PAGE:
New Indiana alcohol law raises businesses’ spirits

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DrinkingIndiana’s bars, restaurants, liquor stores and microbreweries hope to boost their business, thanks to a series of new alcohol provisions recently signed into law by Gov. Mitch Daniels.

The new statute, which becomes effective July 1, would extend Sunday drinking hours to 3 a.m., repeal the prohibition of Election Day alcohol sales and allow Sunday carryout sales at microbreweries.

Senate Enrolled Act 75 also aims to curtail underage access to alcohol by requiring any establishments that have carryout sales to card all customers who appear younger than 50.

Overall, owners of bars, restaurants and microbreweries say, the law — which passed the legislature overwhelmingly — should bring a slight uptick in business because they will have more hours, on Election Day and Sunday, to sell their products.

Plus, it’s an issue of convenience.

Sen. Ron Alting, R-Lafayette, and other lawmakers pushed for an expansion of the Sunday drinking hours because Hoosiers and out-of-town visitors were unable to buy drinks in the city’s establishments after Sunday night Colts football games.

“With events like the Final Four coming up and other events on the weekend, bars and businesses will benefit from these provisions,” said John Livengood, CEO of the Indiana Association of Beverage Retailers.

While most Sunday nights aren’t a particularly busy time and bars can close earlier than the law permits, Livengood said he thinks the added flexibility will be valued most when Indianapolis hosts major events.

Chris Burton, managing partner of Kilroy’s Bar and Grill, said extending Sunday hours was inevitable for local businesses hoping to cash in big when visitors come to town.

“With events like . . . the Super Bowl being here in a few years,” Burton said, “having that law would have made us look sort of small-town.”

For Indiana’s 32 microbreweries, the new law will help them market themselves as tourist destinations.

The Brewers Guild of Indiana aggressively lobbied lawmakers this year, arguing they should be allowed to sell their products on Sundays just as the state’s wineries have been allowed to do. Without sales on Sunday, they argued, it was difficult to market the breweries as destinations to out-of-state travelers because they could sell for only half the weekend.

Brendon Hope, assistant manager of Downtown’s Alcatraz Brewing Co., said the Sunday-sales provision will help his business more than the extra Sunday hours.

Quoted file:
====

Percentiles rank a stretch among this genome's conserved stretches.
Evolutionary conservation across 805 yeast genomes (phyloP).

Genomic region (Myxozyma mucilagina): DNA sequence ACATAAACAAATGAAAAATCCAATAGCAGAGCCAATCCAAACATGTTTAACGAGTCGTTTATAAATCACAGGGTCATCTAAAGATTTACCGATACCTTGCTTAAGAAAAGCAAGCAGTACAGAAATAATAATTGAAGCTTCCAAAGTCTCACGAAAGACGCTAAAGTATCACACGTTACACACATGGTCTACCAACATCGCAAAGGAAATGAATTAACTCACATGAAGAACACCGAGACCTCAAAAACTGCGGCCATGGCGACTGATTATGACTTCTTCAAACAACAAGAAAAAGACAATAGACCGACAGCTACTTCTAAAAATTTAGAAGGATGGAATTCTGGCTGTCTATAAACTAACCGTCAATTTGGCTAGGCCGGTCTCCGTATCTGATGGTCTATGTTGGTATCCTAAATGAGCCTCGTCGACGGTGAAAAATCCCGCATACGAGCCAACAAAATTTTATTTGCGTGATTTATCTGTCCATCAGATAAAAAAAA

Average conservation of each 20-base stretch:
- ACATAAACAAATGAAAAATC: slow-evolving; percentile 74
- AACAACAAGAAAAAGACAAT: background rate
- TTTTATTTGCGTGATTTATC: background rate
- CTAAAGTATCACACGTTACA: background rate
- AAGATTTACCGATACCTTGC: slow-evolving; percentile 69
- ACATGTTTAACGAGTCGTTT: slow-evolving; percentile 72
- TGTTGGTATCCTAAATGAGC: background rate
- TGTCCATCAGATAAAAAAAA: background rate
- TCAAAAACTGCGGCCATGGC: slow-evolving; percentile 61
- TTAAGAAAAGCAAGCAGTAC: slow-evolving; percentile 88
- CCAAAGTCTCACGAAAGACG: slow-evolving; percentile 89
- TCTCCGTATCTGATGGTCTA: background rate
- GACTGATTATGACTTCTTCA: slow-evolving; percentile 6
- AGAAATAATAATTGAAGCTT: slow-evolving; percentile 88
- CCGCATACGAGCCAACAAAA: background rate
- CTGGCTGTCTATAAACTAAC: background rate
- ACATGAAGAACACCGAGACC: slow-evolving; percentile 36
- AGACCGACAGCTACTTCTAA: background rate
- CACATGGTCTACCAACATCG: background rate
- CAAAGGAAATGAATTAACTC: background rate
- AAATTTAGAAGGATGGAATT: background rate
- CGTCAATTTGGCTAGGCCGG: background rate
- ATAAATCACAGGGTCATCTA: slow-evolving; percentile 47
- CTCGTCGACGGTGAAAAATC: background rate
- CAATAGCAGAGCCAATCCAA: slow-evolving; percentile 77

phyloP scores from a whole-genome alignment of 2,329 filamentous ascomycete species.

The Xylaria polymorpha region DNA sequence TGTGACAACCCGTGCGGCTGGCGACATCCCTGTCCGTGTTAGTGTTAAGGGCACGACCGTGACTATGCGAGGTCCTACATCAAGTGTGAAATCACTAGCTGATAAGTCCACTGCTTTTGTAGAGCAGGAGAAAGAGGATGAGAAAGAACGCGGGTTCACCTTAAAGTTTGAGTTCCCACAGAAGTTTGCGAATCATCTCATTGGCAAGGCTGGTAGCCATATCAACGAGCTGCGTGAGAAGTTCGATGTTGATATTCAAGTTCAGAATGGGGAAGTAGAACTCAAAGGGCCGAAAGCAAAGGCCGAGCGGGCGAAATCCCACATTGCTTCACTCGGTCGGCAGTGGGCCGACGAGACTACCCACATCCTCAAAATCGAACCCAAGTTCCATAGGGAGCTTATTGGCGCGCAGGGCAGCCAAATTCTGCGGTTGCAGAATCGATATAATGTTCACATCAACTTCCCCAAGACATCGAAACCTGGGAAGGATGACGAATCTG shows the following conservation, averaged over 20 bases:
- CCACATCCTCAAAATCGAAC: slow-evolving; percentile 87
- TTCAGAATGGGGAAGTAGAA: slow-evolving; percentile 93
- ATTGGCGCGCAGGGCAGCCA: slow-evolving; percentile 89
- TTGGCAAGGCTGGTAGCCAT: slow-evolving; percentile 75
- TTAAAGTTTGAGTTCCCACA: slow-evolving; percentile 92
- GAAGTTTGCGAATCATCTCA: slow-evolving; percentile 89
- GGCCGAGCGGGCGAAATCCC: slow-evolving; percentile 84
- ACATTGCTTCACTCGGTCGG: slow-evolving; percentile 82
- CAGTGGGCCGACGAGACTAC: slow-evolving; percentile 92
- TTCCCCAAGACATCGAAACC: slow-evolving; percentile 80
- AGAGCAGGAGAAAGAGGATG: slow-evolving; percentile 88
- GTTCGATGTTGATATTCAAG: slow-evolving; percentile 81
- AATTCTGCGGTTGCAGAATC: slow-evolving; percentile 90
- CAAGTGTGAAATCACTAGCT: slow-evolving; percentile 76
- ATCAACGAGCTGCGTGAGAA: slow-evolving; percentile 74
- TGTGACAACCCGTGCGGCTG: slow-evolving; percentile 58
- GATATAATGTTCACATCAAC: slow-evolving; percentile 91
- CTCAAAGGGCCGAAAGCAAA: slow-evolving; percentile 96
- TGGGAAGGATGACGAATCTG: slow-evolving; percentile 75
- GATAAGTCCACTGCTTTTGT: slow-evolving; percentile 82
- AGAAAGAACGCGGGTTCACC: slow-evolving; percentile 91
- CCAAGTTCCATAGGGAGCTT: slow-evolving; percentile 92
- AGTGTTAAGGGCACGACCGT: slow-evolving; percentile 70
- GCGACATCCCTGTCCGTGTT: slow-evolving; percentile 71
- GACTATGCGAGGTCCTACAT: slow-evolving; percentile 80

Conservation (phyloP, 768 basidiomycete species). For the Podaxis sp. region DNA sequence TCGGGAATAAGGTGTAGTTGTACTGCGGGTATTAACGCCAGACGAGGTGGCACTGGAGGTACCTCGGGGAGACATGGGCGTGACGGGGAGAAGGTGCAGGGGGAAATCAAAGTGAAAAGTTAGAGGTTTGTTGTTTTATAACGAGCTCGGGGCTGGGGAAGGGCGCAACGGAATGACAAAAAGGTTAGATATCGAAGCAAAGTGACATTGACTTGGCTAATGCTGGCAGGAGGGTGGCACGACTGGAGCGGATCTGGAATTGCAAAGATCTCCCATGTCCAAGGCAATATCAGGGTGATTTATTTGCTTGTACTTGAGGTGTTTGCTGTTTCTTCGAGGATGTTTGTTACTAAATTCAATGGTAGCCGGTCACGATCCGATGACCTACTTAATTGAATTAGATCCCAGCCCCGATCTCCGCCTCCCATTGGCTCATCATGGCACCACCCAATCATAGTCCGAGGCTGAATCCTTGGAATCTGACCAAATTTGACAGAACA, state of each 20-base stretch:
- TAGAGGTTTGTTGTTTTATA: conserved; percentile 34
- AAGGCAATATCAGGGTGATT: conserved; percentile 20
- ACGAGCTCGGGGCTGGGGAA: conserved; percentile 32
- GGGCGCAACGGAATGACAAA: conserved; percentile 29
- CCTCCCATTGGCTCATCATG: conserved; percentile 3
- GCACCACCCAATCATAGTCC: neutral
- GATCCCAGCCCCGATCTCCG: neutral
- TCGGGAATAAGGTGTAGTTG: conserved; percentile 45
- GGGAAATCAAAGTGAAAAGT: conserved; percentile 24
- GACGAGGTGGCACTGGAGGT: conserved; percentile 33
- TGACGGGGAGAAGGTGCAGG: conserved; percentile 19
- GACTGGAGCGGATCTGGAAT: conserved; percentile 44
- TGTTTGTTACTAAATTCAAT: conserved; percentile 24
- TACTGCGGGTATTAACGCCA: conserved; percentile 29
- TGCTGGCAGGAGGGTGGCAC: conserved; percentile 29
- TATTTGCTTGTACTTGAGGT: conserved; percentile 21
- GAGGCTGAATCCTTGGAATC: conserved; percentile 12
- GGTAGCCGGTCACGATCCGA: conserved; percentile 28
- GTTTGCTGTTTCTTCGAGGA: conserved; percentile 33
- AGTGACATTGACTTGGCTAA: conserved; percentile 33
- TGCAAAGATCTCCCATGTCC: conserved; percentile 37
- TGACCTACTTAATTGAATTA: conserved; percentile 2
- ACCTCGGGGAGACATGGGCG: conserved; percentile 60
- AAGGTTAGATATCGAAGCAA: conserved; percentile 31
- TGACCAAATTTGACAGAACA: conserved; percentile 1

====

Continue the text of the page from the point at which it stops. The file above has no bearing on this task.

“People staying in hotels from out of state will be able to come in Sundays and pick up whatever they need,” Hope said.

Tim Fogleman, managing partner at Rock Bottom Brewery, also Downtown, said he makes approximately $100 a week in carryout sales, but it’s difficult to estimate how much Sunday sales would increase that business. At a minimum, he said, the changes will eliminate a lot of confusion.

“In terms of the Downtown market, this will be great, especially for out-of-towners who may not know Indiana’s laws,” Fogleman said. “It’s good that we are finally at a level playing field with wineries, and it will be great for football season.”

And no longer will customers have to wait for the polls to close to order a draft or stop by a liquor store.

Lawmakers pushed for that change as elections have become more frequent, with referendums appearing on the ballot more often, plus the fact that the state has instituted voting centers that have extended voting hours.

Ben Jenkins, a director with the Distilled Spirits Council of the United States, said a repeal of that Prohibition-era ban was long overdue. Only West Virginia and Kentucky remain as states that prohibit liquor stores, bars and restaurants from serving while the polls are open.

“A hundred and fifty years ago, the tavern was probably the only neighborhood area to have as a polling place because there weren’t really any other public buildings,” Livengood said. “Now that we don’t use them for polling places, we were one of only a handful of states that still had that law on the books.”

Shortly before 6 p.m. on Nov. 3 — when a referendum on funding a new Wishard Memorial Hospital complex was on the ballot in Marion County — the parking lot was full and there was a line around 21st Amendment Liquors at 71st Street and Keystone Avenue, with customers waiting for the polls to close and the store to open.

“If anything, it will take some time to get people to switch over and realize we’re open,” said Jim Arnold, owner of Kahn’s Fine Wines and Spirits, who said he’s seen many people drive up to his store on Election Day, only to realize it was closed.

Arnold, however, said the new provision that will require his clerks — and others at carryout locations — to card customers who look younger than 50 will slow down service. But, he said, he understands the law’s intent: to prevent minors from getting their hands on alcohol.

“Do I think it’s flawed? Yes. I have customers that come in every day for a small bottle of alcohol,” Arnold said. “According to the law, I’ll have to card them every day.”

However, Alting, the bill’s author, argued that having the mandatory carding at liquor, grocery and convenience stores “isn’t offensive to the customer or the business operation like holding up a (restaurant’s operations) would be,” because restaurants tend to have busier rush hours.

Rhonda Miliner sees it as an inconvenience.

“I don’t get the part about checking IDs,” said Miliner, 47, who lives Downtown. “I get carded enough as it is.”

Source: IndyStar

By: Julie Crothers

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